What if there was a way to sell, without actually having to sell? A method that not only maintained but enhanced your professional standing? Well the great news is, there is! And in this post I’m going to talk you through it, and explain why and how it’s so effective. It will help to bring clarity to the overwhelm, so you can find your way through the marketing maze that often feels deep and inpenetrable and shrouded in dense fog!
In the series of blog posts that follow, my aim is to offer some clarity. Each blog post will serve as a clear, practical guide to help you implement a marketing approach that prioritises trust over transactions and helps you to see clearly the marketing activities that will help you move forward (as well as the ones that won’t!).
Each post will also link to a whole range of mostly free resources I’ve produced in my attempts to shine a light through this confusion, from video training to articles, cheatsheets and guides and there’s also a book in the pipeline too.
Stay tuned as we tackle the case of marketing overwhelm head-on, simplifying the complex, and setting a clear course for your clinic’s growth and success.
The Case of Marketing Overwhelm
Let’s first acknowledge that marketing can seem overwhelming. From SEO, to social media algorithms, paid advertising, customer email campaigns and blogging, not to mention the millions of ‘experts’ who apparently all have the secret to life-changing programmes you can join and solutions you can buy – it’s enough to make anyone’s head spin. Lots of shiny new things always at your fingertips. And I get why this is tempting (jeez even I fall for it from time to time), because most people HATE doing their own marketing, and as a result are prepared to throw caution to the wind and sign up to these solutions, just for the chance of getting rid of this responsiblity! The end result is that most people feel like they’re being pulled in a thousand marketing directions without actually moving an inch towards their goal.
Balancing Act: Clinical Duties vs. Marketing Efforts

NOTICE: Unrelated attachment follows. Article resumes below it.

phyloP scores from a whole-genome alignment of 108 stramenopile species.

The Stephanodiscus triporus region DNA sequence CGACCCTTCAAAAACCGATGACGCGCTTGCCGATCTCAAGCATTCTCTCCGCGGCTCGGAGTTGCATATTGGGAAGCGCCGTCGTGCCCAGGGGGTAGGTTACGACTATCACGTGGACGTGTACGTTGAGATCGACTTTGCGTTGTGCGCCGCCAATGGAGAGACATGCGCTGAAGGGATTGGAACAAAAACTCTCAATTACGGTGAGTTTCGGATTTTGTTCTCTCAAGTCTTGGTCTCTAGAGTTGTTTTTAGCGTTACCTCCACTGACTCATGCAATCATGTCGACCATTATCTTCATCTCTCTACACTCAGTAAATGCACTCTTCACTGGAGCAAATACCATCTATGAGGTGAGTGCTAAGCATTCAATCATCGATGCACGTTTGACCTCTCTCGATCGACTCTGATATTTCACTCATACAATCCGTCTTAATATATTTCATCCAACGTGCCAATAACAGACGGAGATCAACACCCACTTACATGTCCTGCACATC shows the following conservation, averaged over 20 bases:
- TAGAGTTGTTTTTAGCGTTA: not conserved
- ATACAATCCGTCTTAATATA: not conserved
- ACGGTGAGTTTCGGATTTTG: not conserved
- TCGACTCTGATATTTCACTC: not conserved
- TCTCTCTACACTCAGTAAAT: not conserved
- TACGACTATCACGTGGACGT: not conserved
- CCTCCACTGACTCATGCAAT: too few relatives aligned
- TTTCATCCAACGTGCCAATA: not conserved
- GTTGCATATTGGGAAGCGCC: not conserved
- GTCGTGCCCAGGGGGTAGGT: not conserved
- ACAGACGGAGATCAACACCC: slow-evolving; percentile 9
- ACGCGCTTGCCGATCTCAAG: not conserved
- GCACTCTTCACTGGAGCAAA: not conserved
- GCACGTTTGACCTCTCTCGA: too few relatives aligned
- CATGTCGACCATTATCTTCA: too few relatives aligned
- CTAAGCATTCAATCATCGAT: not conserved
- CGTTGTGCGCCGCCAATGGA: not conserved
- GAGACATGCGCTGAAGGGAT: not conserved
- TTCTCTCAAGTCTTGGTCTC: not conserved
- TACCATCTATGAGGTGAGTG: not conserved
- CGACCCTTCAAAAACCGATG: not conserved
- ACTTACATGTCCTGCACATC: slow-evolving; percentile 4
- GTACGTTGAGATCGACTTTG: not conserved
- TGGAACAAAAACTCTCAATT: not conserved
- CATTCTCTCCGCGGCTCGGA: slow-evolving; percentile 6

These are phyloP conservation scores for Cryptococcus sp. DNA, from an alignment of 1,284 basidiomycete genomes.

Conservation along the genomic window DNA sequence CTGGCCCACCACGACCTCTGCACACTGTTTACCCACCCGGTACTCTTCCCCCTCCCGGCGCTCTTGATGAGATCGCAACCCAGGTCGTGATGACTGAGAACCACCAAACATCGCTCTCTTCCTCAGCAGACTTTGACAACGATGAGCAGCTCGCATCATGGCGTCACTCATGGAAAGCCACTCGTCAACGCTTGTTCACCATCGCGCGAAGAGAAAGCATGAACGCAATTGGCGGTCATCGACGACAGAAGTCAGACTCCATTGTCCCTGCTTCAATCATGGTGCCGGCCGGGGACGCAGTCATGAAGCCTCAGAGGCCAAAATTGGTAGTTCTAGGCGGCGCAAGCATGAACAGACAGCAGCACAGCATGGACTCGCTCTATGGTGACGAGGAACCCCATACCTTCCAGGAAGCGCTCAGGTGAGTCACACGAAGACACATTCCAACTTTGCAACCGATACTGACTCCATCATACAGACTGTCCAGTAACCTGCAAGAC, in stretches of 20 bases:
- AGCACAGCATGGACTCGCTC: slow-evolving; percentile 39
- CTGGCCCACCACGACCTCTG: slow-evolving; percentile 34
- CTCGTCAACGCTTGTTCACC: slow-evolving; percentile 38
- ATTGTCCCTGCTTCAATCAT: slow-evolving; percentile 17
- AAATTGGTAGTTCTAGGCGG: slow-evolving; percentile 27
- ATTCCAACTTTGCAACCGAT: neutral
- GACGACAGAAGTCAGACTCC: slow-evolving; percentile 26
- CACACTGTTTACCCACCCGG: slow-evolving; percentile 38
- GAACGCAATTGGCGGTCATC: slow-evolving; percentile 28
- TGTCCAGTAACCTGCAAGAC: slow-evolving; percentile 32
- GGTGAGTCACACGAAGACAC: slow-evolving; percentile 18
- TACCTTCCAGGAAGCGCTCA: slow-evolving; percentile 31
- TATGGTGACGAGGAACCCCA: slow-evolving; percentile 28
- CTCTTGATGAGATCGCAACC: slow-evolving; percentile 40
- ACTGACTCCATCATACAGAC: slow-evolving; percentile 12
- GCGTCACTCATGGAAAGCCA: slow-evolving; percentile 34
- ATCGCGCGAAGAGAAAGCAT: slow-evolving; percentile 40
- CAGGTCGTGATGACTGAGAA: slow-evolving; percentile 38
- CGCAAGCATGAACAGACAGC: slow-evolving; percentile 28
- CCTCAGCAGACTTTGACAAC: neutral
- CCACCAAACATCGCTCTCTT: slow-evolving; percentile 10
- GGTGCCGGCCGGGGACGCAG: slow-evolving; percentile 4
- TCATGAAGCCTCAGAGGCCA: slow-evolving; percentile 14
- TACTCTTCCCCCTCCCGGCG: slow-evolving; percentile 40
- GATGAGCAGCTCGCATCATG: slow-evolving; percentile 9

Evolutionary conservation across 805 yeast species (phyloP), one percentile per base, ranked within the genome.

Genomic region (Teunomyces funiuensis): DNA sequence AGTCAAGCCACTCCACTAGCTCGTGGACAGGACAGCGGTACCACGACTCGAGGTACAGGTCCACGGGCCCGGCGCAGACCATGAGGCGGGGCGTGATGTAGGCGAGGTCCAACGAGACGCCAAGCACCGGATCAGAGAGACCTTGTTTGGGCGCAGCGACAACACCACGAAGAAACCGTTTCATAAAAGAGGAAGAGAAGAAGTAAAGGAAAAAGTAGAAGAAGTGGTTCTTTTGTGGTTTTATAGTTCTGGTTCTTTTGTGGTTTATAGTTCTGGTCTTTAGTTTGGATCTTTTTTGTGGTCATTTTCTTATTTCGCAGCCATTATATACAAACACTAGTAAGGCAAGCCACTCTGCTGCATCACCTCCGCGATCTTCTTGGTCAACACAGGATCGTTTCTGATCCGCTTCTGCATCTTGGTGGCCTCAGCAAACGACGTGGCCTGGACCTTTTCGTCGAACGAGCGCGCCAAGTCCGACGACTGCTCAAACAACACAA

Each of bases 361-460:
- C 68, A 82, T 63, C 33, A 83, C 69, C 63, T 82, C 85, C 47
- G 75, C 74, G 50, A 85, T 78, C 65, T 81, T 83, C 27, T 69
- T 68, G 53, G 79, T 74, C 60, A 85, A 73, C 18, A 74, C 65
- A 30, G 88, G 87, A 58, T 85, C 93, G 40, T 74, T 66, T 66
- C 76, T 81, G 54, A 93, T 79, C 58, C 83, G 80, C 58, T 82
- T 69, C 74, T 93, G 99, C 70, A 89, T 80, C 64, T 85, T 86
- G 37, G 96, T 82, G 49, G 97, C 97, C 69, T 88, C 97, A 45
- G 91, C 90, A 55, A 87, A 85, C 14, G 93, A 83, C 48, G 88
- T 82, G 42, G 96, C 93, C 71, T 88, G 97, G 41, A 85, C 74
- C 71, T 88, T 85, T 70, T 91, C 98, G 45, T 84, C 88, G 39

Throw in the day-to-day hustle of running a clinic, where you are already spinning plates of appointments, patient care, staff management for some and administration for all – adding marketing to the mix I know feels like trying to juggle with one hand tied behind your back.
And then there’s that fear that your voice (or that of your business) just ends up being a whisper in a storm, drowned out by your competitors with louder shouts and flashier tricks (hint: they’ll be paying a lot of money for that, if it’s any consolation?).
Then There’s The Technical Challenges…
I had a call with a prospective customer earlier this summer, and literally shuddered when she started the call with: “Tor, I’ve just spent literally all weekend and I’ve only managed to create 5 posts for Instagram – surely there has to be a better way???”. This is just unsustainable. No business owner, ever, has time for this.
And The Money Concerns
Another customer I spoke to last week last week asked me if he it was worth him paying £150 a month for Google Ads? When I asked him what the ads were designed to do, he said “send more traffic to my website”. But when I asked him if his website was optimised for lead generation and appointment bookings he realised it wasn’t. This is unfortunately the risk of unscrupulous Google Ads sellers who just don’t care about making sure the money you spend, actually has a positive impact on your business 😓. And I had to tell him that until he fixed that aspect, he was basically just pouring his hard-earned money down the drain (we have more on website optimisation in a future blog post).
Why Marketing (and Sales) Is a Long Game